…but I see you are still here?

Life tends to take up its own course. Despite all my clever planning, I met a guy (who is today my husband) during my last year in Germany. I was going to move to the UK to finish off my MBA and then stay in the UK or go home. Together but with lots of negotiations, discussions and rationalizations we decided to move to Singapore. The grand plan being I will go, find a job and he will come as soon as he found one too.. Our distance relationship went on for almost 2 years. My job in Singapore required traveling to Europe and his to Asia, so we did lots of juggling, but this could not go on. I needed to move to Germany or stay and change a boyfriend… so in 2014 I came again to Germany and now we are married…

Many things have changed though, mainly the mindset. I didn’t bother to learn German before, most people spoke English and when I really needed help I had friends and colleagues. But now, the thought sunken into my mind: “Oh God. I will be here till I die!!” OK, I am being over dramatic, but most likely I will be here for a long while, have kids here, kids that will identify Germany as their home. So now I am making much more effort into learning the language and doing things on my own.

Do you feel yourself accepted? Integrated into the German society?

I guess so, to an extend… but you will never be local.  I think you can never truly belong to something like a region when your roots are not there. You are a part of the region where you grew up, where you went to school, you know the friends since you were young and you know the streets like the back of your hand. Sometimes you lose touch of this part of your roots when you have been away for too long and friends that you have always known have grown distance and there is so much change that you can’t identify with it any more. The inverse is, of course, when you are in a new country, once you have your own circle of friends and places that you are so used to going to, it starts to feel like home! I think if you feel safe and comfortable, you start feeling at home. Whether you are really integrated or you just built a well padded comfort zone is always a question for me and what is the difference between the two?  At the end… While I don’t feel at all German, when I travel and come back to my place I feel ‘at home’ and Cologne is starting to feel like home too. Strange but true…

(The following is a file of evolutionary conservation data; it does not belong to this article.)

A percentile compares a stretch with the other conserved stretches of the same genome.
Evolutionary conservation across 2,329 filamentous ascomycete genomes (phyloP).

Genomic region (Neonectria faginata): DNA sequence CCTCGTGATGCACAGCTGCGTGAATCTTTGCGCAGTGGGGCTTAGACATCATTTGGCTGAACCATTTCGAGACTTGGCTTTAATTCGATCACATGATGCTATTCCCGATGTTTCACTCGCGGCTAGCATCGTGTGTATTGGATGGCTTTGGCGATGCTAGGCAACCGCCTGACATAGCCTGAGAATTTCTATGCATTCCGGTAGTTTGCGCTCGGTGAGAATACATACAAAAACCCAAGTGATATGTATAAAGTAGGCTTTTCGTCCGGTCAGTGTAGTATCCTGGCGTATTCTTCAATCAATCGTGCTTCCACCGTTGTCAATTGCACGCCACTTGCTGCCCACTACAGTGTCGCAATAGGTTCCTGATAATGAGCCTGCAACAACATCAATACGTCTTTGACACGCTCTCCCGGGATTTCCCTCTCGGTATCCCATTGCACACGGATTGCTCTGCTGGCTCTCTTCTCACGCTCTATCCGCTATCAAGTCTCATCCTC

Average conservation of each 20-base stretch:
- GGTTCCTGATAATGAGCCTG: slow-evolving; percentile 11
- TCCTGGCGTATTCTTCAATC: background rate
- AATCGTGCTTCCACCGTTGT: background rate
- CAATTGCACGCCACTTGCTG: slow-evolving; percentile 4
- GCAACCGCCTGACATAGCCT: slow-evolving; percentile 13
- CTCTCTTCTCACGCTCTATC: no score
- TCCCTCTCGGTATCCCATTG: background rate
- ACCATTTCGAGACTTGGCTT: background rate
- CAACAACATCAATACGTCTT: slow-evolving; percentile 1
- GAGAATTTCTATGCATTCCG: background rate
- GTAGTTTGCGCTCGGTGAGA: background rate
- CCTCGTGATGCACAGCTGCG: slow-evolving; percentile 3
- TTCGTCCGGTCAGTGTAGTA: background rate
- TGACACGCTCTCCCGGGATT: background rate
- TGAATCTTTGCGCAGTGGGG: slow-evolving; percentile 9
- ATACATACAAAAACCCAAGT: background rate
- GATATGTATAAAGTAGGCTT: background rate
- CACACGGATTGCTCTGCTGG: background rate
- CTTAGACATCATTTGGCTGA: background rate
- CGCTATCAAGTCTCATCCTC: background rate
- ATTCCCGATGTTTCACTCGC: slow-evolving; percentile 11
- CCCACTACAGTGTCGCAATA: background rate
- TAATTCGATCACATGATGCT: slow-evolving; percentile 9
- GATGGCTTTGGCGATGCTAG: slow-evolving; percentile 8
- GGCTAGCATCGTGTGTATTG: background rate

Can you think of a funny German moment?

Not really. I guess I just try to be more punctual, arriving early is as bad as arriving late in Germany and it is hard to be precisely on time. Here is a short but true story and I am not kidding! We were once invited to a friends’ house in Düsseldorf. I think 6 or 8 of us took the train from Cologne, all well-organized by the German members of the group. Before we got to the station, the German friends had already checked our way to the house and we arrived at the door maybe 10 minutes earlier than the invitation time. I reached my hand to ring on the door bell and my German friend said: “Wait Adelaine, do you think we should wait here until it is 20:00 (the exact time of party)?”


By Eve

Multicoolty founder.
Always a learner, hungry runner, dog lover for life, world traveler, serial fish eater and espresso drinker, Juventus fan and a true multicoolty at heart!